Monday, June 6, 2011
Free Libya New Libya
By Khaled Abdallah
From the outside looking in, the situation in Libya looks like any other war-torn African nation rife with civil war and division along tribal/cultural/ethnic lines. Images of raggedy desert soldiers using make-shift weapons and homemade tanks conjure up memories of conflicts in the Ivory Coast, Liberia, and many more. Factor in the child soldiers in Libya along with foreign involvement from NATO and the United States supporting the rebellion and one can’t help but think they are experiencing a strong case of déjà vu. Thankfully for the Libyans, and everyone wishing for freedom all over the world, the situation could not be more different.
This is not a civil war. That term is thrown around in news and in print with such certainty that it seems almost fact. But this is not the Ivory Coast, where a presidential candidate is barred from running because of his lineage and decides a coup is the only option. It is not Sudan, where British-drawn borders ignored ethnic, tribal, and religious lines that led to years of unrest and humanitarian crises. This is simply the natural progression of a freedom movement that started in Tunisia, skipped on in to Egypt, and made a u-turn right back in to Libya. There was brutality in Tunisia in Egypt from police forces and government thugs but no military intervention. Both dictators felt internal and external pressure to resign and did so in a relatively peaceful manner. There was no hiring of foreign mercenaries, no carpet-bombing of resistance controlled cities, and no government ordered rape of civilian women, all of which we have seen in Libya.
This is not a military coup. It seems redundant to state that but it should be obvious from the new reports and images coming out of the country. These rebels or freedom fighters (the preferred term) are not uniformed soldiers and most if not all lack formal military training. This is a leaderless revolution (at least in its initial stages) and not a single minded power-grab by any means. A military coup would not have civilian engineers building rocket and missile launchers in truck beds.
The child soldiers fight by their own accord. We hear countless stories of children in Africa by rebel fighters kidnapped, drugged, and brainwashed by “rebels” to fight for their ill-conceived cause. We see it in pop culture in movies like Blood Diamond where these children become so indoctrinated that they are willing to kill their own families. In Libya, much like in Palestine, these child soldiers take roles more befitting men two or three times their age and showcase levels of bravery that I can barely imagine, all by choice. War forces children to grow up and accept responsibilities that no child should ever have to. The root cause of this particular theft is one man’s refusal to leave power and he will be responsible for robbing an entire generation of Libyan children of their youth.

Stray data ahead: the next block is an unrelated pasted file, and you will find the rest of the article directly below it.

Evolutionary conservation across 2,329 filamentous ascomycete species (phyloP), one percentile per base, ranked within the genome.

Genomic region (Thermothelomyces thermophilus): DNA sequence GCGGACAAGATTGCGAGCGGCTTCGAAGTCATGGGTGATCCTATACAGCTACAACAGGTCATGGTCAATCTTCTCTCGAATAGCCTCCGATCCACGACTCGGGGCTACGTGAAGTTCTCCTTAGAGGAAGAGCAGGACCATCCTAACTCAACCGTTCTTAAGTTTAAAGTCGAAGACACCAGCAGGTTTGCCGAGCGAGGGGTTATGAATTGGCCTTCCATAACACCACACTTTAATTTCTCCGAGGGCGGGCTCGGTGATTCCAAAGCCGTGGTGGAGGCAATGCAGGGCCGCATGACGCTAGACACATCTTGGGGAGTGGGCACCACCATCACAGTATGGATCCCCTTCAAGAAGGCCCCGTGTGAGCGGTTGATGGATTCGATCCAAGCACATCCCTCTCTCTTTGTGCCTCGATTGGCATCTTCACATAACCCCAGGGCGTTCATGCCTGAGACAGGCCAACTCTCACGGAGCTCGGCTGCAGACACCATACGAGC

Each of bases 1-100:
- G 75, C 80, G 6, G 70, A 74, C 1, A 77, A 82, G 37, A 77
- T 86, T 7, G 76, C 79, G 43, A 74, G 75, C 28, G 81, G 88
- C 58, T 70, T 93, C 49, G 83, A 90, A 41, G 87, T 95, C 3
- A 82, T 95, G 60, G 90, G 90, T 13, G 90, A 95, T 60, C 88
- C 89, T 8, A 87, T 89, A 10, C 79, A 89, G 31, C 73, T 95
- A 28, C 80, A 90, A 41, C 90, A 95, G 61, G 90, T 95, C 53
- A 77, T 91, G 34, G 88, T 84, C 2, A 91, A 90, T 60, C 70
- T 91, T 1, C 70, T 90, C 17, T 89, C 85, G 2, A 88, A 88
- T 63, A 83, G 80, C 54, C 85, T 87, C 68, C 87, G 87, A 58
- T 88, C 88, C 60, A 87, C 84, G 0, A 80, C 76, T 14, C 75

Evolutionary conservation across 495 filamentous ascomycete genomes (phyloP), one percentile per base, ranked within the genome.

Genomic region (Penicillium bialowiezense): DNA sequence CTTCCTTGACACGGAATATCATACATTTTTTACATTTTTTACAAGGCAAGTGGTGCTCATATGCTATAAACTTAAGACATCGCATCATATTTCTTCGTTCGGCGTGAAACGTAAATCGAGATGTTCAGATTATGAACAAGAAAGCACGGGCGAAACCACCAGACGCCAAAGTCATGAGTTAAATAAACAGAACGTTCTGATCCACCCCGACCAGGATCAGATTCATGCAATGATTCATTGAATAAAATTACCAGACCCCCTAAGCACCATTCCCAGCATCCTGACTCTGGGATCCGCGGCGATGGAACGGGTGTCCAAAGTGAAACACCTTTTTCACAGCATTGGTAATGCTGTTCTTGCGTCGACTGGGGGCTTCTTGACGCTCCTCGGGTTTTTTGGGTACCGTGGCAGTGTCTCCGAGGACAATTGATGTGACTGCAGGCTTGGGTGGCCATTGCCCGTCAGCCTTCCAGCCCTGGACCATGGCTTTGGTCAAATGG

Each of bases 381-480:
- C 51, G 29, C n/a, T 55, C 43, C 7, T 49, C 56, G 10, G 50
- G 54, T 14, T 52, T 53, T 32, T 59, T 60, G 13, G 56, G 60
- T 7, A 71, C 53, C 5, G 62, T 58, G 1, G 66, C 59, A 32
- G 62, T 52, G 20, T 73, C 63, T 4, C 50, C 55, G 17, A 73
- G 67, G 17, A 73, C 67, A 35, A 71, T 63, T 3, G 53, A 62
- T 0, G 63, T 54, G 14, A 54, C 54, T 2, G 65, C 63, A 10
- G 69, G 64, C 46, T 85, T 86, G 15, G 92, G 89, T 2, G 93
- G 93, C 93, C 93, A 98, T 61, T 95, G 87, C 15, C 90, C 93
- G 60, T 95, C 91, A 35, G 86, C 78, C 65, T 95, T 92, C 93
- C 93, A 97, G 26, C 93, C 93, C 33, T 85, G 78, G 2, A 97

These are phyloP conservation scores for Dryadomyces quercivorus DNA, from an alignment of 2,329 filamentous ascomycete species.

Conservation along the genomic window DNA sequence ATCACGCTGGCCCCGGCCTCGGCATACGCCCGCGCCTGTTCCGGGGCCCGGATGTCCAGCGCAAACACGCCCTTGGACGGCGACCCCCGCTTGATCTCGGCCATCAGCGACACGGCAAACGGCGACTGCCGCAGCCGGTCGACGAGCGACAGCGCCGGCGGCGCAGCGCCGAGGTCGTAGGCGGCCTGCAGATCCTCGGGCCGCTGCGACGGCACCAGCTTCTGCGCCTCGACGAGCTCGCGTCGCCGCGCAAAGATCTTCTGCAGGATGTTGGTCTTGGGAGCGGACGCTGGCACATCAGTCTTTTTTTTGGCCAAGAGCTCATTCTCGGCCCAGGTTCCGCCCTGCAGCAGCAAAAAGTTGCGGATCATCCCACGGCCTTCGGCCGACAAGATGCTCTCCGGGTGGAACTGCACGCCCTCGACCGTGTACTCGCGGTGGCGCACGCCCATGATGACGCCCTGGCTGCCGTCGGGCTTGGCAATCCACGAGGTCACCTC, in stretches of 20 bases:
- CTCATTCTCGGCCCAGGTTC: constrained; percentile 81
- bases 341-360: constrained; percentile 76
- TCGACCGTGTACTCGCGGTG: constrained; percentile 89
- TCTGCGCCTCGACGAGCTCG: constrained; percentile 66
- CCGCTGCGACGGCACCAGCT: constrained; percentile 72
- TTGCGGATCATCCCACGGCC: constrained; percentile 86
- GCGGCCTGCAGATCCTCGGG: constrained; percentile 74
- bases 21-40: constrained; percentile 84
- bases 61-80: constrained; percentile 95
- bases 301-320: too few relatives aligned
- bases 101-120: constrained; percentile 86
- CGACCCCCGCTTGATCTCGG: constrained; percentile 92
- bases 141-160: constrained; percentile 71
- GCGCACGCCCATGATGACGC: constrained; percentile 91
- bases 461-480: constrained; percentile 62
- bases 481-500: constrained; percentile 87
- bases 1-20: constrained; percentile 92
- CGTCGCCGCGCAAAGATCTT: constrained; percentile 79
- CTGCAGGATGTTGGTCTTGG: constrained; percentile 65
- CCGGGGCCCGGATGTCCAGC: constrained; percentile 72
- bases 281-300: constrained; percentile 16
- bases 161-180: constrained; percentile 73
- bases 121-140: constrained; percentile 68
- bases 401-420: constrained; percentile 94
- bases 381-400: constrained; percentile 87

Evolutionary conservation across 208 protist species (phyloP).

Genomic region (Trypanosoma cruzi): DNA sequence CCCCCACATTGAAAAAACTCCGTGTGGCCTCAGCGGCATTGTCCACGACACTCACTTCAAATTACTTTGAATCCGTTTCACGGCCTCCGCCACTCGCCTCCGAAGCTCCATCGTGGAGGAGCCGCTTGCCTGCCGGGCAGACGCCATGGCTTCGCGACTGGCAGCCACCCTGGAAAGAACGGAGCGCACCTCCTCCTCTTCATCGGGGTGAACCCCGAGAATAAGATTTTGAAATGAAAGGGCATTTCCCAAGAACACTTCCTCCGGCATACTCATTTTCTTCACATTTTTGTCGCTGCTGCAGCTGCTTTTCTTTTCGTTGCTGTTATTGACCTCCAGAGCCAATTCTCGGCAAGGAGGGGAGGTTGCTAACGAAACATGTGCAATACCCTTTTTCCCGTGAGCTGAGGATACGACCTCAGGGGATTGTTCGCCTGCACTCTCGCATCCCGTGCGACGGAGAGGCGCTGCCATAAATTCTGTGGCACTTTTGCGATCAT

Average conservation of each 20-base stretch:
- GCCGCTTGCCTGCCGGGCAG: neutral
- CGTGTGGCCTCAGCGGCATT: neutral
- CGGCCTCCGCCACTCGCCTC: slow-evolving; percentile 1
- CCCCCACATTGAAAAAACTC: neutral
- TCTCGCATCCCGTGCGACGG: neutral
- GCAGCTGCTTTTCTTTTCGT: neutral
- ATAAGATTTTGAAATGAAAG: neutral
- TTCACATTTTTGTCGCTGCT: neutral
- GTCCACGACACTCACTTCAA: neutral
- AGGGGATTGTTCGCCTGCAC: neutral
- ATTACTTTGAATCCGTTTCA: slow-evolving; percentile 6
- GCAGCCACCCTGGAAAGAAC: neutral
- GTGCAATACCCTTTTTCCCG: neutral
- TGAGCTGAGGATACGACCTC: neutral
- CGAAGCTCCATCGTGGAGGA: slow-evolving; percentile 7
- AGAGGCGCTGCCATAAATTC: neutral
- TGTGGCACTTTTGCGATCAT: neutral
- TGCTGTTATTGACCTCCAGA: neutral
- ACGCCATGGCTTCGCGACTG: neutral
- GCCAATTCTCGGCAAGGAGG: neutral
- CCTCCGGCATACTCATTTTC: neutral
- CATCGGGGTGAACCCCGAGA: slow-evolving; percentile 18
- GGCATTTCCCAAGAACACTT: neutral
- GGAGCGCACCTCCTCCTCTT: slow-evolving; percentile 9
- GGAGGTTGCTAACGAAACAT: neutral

This is not Afghanistan, or even Iraq. There is another post by Khaled M on this site that goes in to much greater detail than I will on this particular topic but it still needs to be mentioned. The foreign involvement is not happening because a rogue government sponsored a terrorist attack on U.S. Citizens (which Gaddafi of course did, but that’s a topic for another day) or because an American President has a personal vendetta against an insane dictator. I know I’m not making a particularly strong case here but the main reason that sets Libya apart from the others is that Libyans actually want/need foreign intervention. The current situation is more similar to the situation in Bosnia, minus the ethnic cleansing and religious divisions, but it is my sincere hope that it does not escalate to anywhere the level of death and barbarism we saw there. Both situations called for no-fly zones and airstrikes enforced and enacted by NATO but hopefully the situation in Libya doesn’t worsen to the point where a peace-keeping ground force is necessary.
There are those who feel that foreign or United States’ involvement in Libya will just lead to another quagmire like many others we have gotten ourselves stuck in. They claim that the US is after Libya’s resources and is seeking to serve its own self-interest. What they fail to realize is that, as I mentioned earlier, the Libyan people begged for foreign involvement but only to level the playing field. The Libyans don’t need outside help to build a government and there will be no Halliburton-like entity swooping in to monopolize contracts for rebuilding infrastructure or maintaining oil wells. There has been a level of ingenuity and organization in this revolution that stands in direct contrast to the stereotypical African or Middle-Eastern coup. There is no radical religious element or greed for natural resources that powers this engine of freedom. It is powered by the blood of a people who have been marginalized, oppressed, and brutalized for 42 years by a man who claims to “live in their hearts”. It is powered by the sweat of a people living in one of the richest countries Africa but experiencing a 30% unemployment rate because that money only flows in to one man’s pockets. And it is powered by the tears of mothers and children who will never see their fathers and sons because they all desire to simply be free. Pray for Libya, pray for a swift victory, and pray for the people to experience the peace and freedom that we take for granted every day.
Written By: Khaled Abdallah